No one needs any convincing that Madison Bumgarner is a valuable baseball player. He is the reigning NLCS MVP, World Series MVP, and Sportsman of the Year. All of these accomplishments came as a result of what many called one of the greatest postseasons of all time.
But in the glow of yet another masterful Bumgarner performance (coming one eighth-inning single away from perfection) perhaps it is time to delve into exactly how valuable—and, more importantly, affordable—Bumgarner truly is.
First off, I must admit that Bumgarner is not the best pitcher in baseball. He is not even the best pitcher in his division. If you believe WAR is a fair a representative statistic to measure a pitcher’s worth, Bumgarner has been the 10th-best pitcher this season. However, when you consider output versus cost, Bumgarner is clearly the most valuable pitcher in the game.
Of the 10 best pitchers this season (as determined by WAR), only four have signed long-term contracts. Max Scherzer of the Washington Nationals, Clayton Kershaw and Zack Greinke of the Los Angeles Dodgers and Bumgarner. Of these five pitchers, Bumgarner has by far the most team friendly deal.
Scherzer signed a seven-year, $210 million deal last winter. Kershaw signed a seven-year, $215 million deal in 2014, making him the highest paid pitcher of all time. Greinke, signed a six-year, $150 million deal in 2013, which in all likelihood he is going to opt out of in this offseason in favor of an even more lucrative contract. Bumgarner, in comparison, is an incredible bargain at five years, $35 million.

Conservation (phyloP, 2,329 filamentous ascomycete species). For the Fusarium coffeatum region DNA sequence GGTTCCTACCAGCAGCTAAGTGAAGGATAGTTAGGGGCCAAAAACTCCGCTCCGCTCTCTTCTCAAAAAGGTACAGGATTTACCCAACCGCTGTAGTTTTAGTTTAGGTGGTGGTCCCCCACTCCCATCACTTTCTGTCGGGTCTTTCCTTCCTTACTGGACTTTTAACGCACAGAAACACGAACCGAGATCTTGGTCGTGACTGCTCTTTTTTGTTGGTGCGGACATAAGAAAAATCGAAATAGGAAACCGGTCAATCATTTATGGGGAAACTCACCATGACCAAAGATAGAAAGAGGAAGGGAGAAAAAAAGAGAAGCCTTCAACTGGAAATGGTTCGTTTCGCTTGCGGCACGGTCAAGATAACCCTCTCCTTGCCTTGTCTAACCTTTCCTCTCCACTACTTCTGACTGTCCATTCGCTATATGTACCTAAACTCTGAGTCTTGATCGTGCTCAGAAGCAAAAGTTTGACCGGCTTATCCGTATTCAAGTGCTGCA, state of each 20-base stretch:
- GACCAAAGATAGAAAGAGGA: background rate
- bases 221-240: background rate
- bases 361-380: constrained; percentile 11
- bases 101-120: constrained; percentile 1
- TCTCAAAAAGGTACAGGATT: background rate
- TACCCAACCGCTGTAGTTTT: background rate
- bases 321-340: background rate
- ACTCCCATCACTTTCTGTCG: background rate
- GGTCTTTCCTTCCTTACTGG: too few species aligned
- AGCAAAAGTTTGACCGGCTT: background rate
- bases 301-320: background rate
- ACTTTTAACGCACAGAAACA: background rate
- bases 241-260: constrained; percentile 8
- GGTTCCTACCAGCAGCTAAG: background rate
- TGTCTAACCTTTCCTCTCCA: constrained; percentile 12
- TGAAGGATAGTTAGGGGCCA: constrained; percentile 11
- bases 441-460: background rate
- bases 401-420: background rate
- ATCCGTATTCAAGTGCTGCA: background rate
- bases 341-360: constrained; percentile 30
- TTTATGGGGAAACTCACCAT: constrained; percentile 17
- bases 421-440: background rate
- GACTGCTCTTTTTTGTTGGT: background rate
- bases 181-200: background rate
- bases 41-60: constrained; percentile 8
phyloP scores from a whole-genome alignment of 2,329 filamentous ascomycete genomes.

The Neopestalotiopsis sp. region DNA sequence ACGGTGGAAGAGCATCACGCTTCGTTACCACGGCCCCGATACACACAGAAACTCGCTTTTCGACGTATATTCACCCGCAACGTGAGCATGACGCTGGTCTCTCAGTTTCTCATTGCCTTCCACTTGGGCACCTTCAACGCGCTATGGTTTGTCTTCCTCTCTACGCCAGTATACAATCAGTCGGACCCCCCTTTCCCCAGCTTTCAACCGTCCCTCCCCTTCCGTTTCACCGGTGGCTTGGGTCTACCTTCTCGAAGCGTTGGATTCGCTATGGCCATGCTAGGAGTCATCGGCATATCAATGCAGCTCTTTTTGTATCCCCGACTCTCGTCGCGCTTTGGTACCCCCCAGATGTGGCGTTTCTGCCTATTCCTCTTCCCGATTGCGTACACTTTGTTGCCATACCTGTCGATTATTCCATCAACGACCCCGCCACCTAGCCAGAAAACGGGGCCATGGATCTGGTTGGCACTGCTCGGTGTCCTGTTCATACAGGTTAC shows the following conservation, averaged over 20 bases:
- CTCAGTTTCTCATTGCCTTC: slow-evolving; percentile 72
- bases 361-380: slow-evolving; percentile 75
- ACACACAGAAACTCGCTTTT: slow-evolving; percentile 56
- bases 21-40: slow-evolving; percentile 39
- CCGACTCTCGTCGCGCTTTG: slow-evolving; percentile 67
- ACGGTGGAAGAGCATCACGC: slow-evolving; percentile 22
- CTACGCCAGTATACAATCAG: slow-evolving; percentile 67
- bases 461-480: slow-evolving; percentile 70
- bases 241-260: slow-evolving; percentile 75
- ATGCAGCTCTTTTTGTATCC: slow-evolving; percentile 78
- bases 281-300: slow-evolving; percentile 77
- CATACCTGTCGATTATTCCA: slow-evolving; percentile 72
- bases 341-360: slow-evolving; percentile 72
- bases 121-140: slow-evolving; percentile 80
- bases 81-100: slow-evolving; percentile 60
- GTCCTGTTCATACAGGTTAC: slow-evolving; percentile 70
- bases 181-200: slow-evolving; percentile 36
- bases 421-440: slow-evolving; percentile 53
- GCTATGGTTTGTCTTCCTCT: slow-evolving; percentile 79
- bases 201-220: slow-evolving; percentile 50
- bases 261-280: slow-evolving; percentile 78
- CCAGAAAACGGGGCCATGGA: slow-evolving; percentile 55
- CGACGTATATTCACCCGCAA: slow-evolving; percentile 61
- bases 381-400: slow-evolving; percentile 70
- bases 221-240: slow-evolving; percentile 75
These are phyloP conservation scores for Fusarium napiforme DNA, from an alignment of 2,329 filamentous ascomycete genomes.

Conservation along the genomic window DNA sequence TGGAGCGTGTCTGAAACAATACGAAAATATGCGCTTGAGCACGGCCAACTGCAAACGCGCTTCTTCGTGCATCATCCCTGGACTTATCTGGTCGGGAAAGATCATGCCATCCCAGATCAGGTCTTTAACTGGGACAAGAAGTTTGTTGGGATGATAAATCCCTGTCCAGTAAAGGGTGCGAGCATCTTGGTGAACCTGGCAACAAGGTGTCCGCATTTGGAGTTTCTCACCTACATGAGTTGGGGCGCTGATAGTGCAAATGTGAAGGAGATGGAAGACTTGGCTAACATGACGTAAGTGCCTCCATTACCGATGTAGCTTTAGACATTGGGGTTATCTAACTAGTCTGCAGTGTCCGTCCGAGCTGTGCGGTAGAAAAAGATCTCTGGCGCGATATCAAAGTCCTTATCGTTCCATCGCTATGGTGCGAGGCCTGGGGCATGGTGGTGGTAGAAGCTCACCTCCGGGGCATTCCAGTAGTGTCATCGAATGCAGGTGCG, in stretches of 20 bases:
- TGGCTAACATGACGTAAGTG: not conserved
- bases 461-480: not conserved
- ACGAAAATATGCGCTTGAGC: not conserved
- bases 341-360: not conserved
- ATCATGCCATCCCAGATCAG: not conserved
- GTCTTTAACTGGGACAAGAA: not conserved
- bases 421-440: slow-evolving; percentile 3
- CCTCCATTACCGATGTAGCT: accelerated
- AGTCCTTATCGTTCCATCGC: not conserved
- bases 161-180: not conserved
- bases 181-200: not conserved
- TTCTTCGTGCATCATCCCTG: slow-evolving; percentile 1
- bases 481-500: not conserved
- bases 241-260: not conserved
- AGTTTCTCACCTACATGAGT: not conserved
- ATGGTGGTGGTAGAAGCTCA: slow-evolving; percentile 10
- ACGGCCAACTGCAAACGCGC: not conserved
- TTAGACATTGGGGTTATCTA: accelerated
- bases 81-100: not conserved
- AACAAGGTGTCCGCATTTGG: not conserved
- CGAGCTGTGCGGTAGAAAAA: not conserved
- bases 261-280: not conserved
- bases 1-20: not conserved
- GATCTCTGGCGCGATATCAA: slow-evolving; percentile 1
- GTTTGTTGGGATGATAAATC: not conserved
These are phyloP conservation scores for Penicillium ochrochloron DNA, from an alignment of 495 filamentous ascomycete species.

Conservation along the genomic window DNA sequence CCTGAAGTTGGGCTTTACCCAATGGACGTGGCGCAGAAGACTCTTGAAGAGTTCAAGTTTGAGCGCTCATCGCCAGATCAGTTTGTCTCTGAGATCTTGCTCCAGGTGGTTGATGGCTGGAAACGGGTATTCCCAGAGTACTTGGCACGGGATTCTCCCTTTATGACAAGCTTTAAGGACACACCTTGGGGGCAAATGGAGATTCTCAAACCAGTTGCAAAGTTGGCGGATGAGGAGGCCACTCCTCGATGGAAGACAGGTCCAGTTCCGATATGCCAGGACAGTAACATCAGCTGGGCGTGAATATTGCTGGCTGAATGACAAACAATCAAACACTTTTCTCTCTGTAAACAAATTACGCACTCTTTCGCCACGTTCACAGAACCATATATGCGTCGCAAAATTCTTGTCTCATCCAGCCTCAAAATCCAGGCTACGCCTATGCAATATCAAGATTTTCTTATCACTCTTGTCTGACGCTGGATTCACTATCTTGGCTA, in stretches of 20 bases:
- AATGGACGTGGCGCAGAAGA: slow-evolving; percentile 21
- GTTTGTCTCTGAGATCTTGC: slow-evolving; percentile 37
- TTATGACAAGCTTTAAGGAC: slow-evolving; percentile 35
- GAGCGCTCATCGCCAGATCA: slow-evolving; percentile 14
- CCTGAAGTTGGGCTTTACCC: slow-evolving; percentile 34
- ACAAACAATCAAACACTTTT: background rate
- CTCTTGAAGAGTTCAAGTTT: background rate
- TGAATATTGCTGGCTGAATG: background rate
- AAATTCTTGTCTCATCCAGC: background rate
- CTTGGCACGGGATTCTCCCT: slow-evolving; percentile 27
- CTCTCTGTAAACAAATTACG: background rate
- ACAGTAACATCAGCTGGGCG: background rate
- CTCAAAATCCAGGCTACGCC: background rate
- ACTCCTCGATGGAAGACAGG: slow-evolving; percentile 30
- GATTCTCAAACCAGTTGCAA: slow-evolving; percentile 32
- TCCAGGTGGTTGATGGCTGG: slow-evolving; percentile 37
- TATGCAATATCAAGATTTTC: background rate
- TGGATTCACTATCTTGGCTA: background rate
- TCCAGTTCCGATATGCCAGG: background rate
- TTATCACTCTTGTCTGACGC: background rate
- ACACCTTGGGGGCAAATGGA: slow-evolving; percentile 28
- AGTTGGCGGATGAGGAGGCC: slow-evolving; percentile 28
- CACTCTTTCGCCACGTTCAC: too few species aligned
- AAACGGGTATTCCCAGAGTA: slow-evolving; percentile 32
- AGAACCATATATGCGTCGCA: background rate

When one considers how much each ace is making per win above replacement, the comparison favors the San Francisco Giants even more. With a 4.4 WAR, Bumgarner has made a little more than $1.5 million per WAR so far in 2015. The guy is not exactly going to go hungry. But comparing Bumgarner’s numbers to that of Kershaw, who actually has a higher WAR at 6.2, but who is is making nearly $4 million more per WAR, and you start to see how valuable Bumgarner truly is.
A table of what these four pitchers is worth:
Greinke is the only pitcher who even comes close to making as little per WAR as Bumgarner—and he is making nearly double what Bumgarner is—and he is the likely NL Cy Young. He’s also having one of the best seasons in baseball since Bob Gibson.
This is not to say that Greinke, Kershaw, or Scherzer are not effective pitchers. They are all having stellar seasons. However, Bumgarner is nearly as effective and two-to-four times as cheap.
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This methodology does not include young players who have not yet signed lucrative extensions or free-agent contracts. For instance, reigning Rookie of the Year Jacob deGromm of the New York Mets is arguably having a better year than Bumgarner, but being paid far less (4.9 WAR, $556,875 2015 salary). However, if deGromm—and other players that fit his profile such as Dallas Keutchel or Sonny Gray—are able to maintain that level of play, they will eventually cost their teams huge sums of money.
For his part, Bumgarner does not seem to mind that he is being “underpaid” by MLB standards. Earlier this year, Bumgarner told the San Jose Mercury News, “”I grew up poor. I don’t need a whole lot of money to get by. I mean, I ain’t playing for money, I guess.”
With his $35 million guaranteed, Bumgarner clearly has a “whole lot of money.” But by MLB standards, he is practically destitute. And that is something the San Francisco Giants should feel very lucky for.
 John Lackey of the St. Louis Cardinals also signed a long-term deal, but is an outlier for the purposes of this conversation because of an odd clause in his contract concerning Tommy John surgery. He will only make the league minimum $500,000 this season.